Nmr assignments and secondary structure of the retinoid-x receptor-alpha DNA-binding domain - evidence for the novel c-terminal helix Academic Article uri icon

publication date

  • 1994

abstract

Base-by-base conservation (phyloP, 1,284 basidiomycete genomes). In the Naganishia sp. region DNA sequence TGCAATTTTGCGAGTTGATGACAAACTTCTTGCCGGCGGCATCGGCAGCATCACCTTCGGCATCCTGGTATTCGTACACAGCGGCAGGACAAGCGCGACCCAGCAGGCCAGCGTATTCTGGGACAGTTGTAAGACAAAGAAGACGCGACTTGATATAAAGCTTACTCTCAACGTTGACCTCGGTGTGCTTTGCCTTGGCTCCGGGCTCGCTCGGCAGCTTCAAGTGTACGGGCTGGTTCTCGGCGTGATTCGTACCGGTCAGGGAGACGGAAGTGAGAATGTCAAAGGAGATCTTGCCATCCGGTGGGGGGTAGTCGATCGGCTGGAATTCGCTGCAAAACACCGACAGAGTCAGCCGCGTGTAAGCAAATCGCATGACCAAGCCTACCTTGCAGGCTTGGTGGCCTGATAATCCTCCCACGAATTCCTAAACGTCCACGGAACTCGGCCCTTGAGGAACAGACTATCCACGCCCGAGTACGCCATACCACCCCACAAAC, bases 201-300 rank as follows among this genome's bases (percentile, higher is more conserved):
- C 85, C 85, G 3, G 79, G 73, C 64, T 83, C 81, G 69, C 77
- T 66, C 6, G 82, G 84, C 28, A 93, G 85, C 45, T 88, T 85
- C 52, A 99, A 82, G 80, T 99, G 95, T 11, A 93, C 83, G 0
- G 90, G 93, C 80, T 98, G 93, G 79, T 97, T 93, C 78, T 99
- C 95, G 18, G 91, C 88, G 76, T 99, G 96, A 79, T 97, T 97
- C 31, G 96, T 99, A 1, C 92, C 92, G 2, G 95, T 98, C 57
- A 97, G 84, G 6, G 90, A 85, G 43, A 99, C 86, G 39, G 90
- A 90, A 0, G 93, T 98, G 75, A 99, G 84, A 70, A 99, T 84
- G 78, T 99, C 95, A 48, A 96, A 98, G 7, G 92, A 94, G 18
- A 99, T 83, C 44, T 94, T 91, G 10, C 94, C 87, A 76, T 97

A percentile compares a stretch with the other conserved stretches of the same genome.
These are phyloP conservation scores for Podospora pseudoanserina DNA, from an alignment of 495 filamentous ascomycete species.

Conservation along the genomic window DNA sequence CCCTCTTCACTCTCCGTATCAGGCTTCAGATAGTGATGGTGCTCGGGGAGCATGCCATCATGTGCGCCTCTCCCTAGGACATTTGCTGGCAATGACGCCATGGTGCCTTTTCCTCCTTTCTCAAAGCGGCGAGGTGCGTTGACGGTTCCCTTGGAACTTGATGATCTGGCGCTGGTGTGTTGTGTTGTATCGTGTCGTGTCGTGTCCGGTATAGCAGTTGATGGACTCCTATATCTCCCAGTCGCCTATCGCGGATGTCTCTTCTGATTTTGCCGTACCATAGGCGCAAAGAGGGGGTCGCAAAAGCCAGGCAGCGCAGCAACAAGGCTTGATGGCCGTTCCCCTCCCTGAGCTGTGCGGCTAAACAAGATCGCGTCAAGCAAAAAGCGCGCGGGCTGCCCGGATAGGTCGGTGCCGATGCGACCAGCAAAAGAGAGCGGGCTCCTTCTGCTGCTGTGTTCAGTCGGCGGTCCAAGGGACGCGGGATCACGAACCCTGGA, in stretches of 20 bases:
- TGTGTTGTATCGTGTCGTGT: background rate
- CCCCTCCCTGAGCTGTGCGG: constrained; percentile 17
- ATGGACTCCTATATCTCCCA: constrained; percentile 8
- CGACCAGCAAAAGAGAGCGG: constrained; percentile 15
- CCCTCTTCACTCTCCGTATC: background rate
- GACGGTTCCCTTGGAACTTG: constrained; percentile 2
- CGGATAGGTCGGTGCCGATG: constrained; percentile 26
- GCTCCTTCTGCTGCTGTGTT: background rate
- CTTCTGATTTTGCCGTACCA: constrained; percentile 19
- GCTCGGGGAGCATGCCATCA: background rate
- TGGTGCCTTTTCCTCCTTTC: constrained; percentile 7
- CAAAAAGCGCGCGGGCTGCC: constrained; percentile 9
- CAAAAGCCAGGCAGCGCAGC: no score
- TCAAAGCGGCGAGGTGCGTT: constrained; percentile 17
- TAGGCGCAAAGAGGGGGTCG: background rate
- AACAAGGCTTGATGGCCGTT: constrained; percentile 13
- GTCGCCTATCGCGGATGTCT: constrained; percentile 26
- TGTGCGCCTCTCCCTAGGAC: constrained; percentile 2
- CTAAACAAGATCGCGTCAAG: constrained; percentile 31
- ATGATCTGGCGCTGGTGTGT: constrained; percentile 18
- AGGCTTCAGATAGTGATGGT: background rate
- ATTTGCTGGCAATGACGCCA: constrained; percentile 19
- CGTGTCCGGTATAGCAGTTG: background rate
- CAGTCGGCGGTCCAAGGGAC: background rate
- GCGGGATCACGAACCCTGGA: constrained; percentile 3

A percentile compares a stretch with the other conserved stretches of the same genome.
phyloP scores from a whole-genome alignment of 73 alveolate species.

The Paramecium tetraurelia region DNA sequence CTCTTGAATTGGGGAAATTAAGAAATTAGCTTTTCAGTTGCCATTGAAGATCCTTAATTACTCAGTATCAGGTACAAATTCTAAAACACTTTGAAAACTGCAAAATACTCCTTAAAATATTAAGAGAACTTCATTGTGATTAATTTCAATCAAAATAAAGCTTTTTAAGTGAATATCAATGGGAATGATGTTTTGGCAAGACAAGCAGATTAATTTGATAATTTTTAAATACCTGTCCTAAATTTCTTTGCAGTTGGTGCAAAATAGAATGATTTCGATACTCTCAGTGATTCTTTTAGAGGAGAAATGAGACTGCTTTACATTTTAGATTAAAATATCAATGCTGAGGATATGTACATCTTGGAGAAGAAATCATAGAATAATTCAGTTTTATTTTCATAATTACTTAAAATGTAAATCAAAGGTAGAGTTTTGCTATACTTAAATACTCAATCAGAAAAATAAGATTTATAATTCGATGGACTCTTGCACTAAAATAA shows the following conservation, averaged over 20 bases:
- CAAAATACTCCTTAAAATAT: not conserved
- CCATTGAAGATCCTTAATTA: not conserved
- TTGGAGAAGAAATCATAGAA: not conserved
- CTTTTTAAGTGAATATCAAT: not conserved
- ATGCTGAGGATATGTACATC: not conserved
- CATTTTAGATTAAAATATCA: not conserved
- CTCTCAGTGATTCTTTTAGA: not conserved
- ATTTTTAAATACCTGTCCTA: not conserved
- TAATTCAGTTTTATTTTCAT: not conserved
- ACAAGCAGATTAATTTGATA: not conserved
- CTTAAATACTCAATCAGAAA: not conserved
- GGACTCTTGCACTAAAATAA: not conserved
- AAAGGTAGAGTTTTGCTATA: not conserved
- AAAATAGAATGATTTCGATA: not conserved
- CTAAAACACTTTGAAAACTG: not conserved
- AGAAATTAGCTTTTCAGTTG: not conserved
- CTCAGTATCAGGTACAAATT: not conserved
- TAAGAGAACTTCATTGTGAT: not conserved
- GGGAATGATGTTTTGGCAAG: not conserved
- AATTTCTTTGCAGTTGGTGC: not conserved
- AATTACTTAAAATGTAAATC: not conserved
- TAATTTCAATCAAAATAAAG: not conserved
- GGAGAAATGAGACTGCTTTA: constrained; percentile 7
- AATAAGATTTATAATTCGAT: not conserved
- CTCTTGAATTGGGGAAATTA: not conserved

• The retinoid X receptor (RXR) is a member of the nuclear hormone receptor superfamily and has recently been shown to function in a variety of hormonal signaling pathways by virtue of its ability to heterodimerize with other nuclear hormone receptors. Here we describe resonance assignments, the secondary structural elements and the global folding pattern of the DNA-binding domain (residues 130-223) of human RXR alpha, as determined by multidimensional nuclear magnetic resonance spectroscopy. Its overall structure is similar to those reported for the glucocorticoid, estrogen, and retinoic acid receptors, in that the two zinc fingers of RXR fold to form a single structural domain containing two helices, which are located at the carboxy terminal of the two zinc fingers. There is also a short antiparallel beta-sheet formed between two residues in the amino-terminal base of the first finger and two residues in the carboxy terminal of that same finger just before the first helix. However, in contrast to the other nuclear hormone receptor DNA-binding domains, the RXR domain contains a third helix immediately after the conserved Gly-Met sequence that signals the termination of the second helix. The second and third helices lie orthogonal to and wrap around the first helix, generating an extended hydrophobic core. Since helices two and three are separated by only two residues, the backbone flexibility afforded by the presence of the conserved glycine residue between them may be crucial for the proper positioning of the third helix relative to the first helix. A 12-amino-acid region termed the 'T-box', which includes this third helix, was recently shown to be required for homodimeric binding of RXR to its cognate response element [Wilson, T. E., Paulsen, R. E., Padgett, K. A. & Milbrandt, J. (1992) Science 256, 107-110].